May Graduate

Heather Gordon

Homer, AK
Nome Eskimo Community

AIGC Fellowship
University of Alaska Fairbanks
Indigenous Studies


Community Service

The community I work with while doing my graduate work is the Arctic researchers community. My service to this community has been presenting my Master’s work at conferences and getting it published in a book (more on that in the bio below). Additionally, I have organized workshops for early career Arctic scientists. The first workshop I organized was in April 2014 for the early career scientists at the International Congress of Arctic Social Sciences VIII in Prince George, British Columbia. I contacted speakers to present, worked with caterers to have lunch and snack sessions, and ran the workshop by opening it, introducing speakers, and closing the session. It was a four hour workshop. In September 2014 I was a workshop facilitator at the ARCTIC-Frost conference in Anchorage, AK. I worked with the conference organizers to develop a program for early career researchers. On the day we conducted the workshop I facilitated by taking notes, getting people organized, and keeping us on task. I also presented the results early career researchers came up with to the researchers in attendance at the conference.

I have also worked to serve Native American communities through the various internships I have done (expanded on in the section below). In these internships, I worked to understand past and contemporary Native American issues in America and what can be done to better the lives of Native Americans.

An additional community I have contributed to was my fellow graduate students in my Master’s Sociology program in Wisconsin. While in the program, I mentored a first-year graduate student for the 2010-11 school year, worked to recruit and retain minorities in the Sociology program in the 2013-14 school year, and in 2014 I was on the Solidarity Committee helping organize monthly sessions for minority students in the program.


Heather Sauyaq Jean Gordon was born and raised in Homer, Alaska. She is Inupiaq and a tribal member of the Nome Eskimo Community. Ms. Gordon has a B.A. in Race and Ethnic Studies (University of Redlands, CA), a M.S. in Sociology (University of Wisconsin-Madison), and is in the Indigenous Studies PhD program at the University of Alaska Fairbanks. Her dissertation research looks at how self-determination in rural Alaska Native communities affects their sustainability and well-being.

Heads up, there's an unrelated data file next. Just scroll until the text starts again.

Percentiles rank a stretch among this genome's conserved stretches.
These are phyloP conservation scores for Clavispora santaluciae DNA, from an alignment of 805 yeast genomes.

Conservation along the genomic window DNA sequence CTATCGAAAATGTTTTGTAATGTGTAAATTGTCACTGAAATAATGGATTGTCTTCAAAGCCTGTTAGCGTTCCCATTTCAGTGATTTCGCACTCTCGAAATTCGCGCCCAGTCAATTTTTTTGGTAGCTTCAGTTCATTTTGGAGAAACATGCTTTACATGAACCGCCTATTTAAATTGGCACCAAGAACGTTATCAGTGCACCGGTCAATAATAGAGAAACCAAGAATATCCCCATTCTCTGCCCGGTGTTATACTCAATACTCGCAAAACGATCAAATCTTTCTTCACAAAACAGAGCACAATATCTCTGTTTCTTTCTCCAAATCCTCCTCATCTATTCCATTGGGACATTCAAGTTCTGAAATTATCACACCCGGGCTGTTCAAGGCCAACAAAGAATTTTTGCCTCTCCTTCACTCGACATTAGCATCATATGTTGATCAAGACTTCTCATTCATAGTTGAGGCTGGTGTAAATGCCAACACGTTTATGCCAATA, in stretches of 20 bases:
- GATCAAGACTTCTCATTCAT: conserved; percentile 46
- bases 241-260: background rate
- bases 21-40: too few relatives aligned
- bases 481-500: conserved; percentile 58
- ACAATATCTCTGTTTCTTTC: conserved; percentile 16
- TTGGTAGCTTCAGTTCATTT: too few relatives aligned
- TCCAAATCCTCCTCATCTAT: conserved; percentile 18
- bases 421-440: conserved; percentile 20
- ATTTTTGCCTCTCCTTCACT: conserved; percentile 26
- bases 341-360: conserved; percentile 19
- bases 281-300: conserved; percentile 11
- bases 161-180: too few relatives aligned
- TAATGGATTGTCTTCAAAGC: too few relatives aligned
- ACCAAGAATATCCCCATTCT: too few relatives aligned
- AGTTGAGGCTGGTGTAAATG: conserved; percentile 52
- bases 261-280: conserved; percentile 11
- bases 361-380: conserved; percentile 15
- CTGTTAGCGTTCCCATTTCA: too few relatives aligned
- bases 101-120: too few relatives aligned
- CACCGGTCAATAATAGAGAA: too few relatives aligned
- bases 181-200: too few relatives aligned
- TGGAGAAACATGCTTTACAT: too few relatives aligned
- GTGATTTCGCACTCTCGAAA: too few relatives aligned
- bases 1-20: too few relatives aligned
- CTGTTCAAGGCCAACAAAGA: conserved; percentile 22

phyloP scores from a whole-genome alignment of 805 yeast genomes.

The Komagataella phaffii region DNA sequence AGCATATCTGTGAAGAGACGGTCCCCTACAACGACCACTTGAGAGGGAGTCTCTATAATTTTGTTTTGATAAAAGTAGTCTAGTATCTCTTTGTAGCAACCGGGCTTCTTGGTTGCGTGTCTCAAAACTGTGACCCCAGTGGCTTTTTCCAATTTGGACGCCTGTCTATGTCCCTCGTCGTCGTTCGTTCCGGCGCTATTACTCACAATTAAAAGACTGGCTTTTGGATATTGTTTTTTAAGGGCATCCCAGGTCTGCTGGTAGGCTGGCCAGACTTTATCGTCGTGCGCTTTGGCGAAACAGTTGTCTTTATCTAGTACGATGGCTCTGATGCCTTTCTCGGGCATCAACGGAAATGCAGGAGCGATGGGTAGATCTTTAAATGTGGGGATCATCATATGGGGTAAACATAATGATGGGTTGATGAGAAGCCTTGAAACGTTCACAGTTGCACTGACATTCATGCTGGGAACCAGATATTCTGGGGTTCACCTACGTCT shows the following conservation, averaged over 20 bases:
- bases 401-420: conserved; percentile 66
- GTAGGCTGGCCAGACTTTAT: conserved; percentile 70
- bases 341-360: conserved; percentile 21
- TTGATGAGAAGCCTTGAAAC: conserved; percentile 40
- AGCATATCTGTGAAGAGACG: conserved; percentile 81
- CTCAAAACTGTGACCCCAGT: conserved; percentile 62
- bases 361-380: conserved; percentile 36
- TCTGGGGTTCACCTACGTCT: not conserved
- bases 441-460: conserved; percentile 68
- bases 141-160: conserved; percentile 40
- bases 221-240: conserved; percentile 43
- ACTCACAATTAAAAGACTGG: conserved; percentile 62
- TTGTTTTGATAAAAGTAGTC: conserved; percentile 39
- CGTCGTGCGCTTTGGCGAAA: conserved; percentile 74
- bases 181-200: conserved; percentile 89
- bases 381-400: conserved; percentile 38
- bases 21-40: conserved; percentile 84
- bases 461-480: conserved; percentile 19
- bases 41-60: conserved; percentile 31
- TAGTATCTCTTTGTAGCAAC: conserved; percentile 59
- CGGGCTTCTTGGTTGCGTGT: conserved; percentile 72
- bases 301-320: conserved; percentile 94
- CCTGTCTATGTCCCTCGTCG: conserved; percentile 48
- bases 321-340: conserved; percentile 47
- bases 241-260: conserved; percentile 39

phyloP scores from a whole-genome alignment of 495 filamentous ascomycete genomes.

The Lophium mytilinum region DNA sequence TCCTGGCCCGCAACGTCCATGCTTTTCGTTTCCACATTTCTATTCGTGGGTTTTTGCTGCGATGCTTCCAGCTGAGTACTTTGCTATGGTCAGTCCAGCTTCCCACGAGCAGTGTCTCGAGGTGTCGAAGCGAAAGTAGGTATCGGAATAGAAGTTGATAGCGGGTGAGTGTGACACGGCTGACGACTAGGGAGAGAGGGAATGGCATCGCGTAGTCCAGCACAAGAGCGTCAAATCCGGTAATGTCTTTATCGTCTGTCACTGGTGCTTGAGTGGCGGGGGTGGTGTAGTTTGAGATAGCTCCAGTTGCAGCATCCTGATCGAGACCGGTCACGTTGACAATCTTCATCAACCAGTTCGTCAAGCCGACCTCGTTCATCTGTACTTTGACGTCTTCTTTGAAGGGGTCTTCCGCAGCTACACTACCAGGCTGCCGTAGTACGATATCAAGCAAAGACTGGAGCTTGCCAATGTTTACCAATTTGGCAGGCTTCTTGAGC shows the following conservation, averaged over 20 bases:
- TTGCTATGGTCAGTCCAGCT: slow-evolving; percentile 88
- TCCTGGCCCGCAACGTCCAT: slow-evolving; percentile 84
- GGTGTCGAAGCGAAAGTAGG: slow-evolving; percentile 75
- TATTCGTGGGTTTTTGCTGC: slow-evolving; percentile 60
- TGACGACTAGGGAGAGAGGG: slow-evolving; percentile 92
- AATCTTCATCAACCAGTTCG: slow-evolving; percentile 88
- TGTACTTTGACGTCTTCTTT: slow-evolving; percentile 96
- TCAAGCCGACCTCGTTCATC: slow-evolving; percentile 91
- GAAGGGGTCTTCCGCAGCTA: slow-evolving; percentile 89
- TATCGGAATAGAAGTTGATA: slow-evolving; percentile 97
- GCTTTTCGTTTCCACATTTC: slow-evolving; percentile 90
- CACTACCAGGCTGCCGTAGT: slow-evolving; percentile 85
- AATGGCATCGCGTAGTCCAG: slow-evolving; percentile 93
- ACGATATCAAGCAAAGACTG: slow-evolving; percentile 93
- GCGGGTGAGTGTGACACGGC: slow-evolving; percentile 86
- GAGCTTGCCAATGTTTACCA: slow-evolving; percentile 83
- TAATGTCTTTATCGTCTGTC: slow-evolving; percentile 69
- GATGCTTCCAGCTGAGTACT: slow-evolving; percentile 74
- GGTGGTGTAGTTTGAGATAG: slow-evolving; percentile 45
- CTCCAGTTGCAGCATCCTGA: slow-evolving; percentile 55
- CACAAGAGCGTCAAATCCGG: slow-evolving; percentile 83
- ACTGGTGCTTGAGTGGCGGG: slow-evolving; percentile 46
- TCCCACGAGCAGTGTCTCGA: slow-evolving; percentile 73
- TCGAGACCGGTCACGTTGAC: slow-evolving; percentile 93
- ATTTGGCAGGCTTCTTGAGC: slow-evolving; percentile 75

Ms. Gordon is active in internships, conferences, and publishing. She participated in the Washington Internships for Native Students program during the summer 2010 and interned at the National Science Foundation (NSF) Office of Polar Programs Arctic Social Sciences. Her work at NSF led into her master’s research which examined results from interviews on relationship building conducted in a remote community in Greenland with Inuit and at the NSF with Arctic scientists. The results inform researchers of actions they can take to build trusting relationships with communities. In 2014, she participated in the Native American Political Leadership Program through George Washington University and interned at the National Congress of American Indians Policy Research Center. In the summer of 2016, she interned at the Bureau of Indian Affairs Alaska Regional Office in Anchorage. There she worked on workplace diversity issues and helped develop a Diversity Committee at the office.

Ms. Gordon has attended and presented her Master’s work at multiple international conferences. Some of these include the American Science and Engineering Society 2010 National Conference, the 2012 International Polar Year Conference in Montreal, Quebec, the International Congress of Arctic Social Sciences VIII in Prince George, British Columbia, the 2012 Inuit Studies Conference where she was an invited speaker. Her Master’s work is published in Northern Sustainabilities: Vulnerability, Resilience, and Prosperity in the Circumpolar World.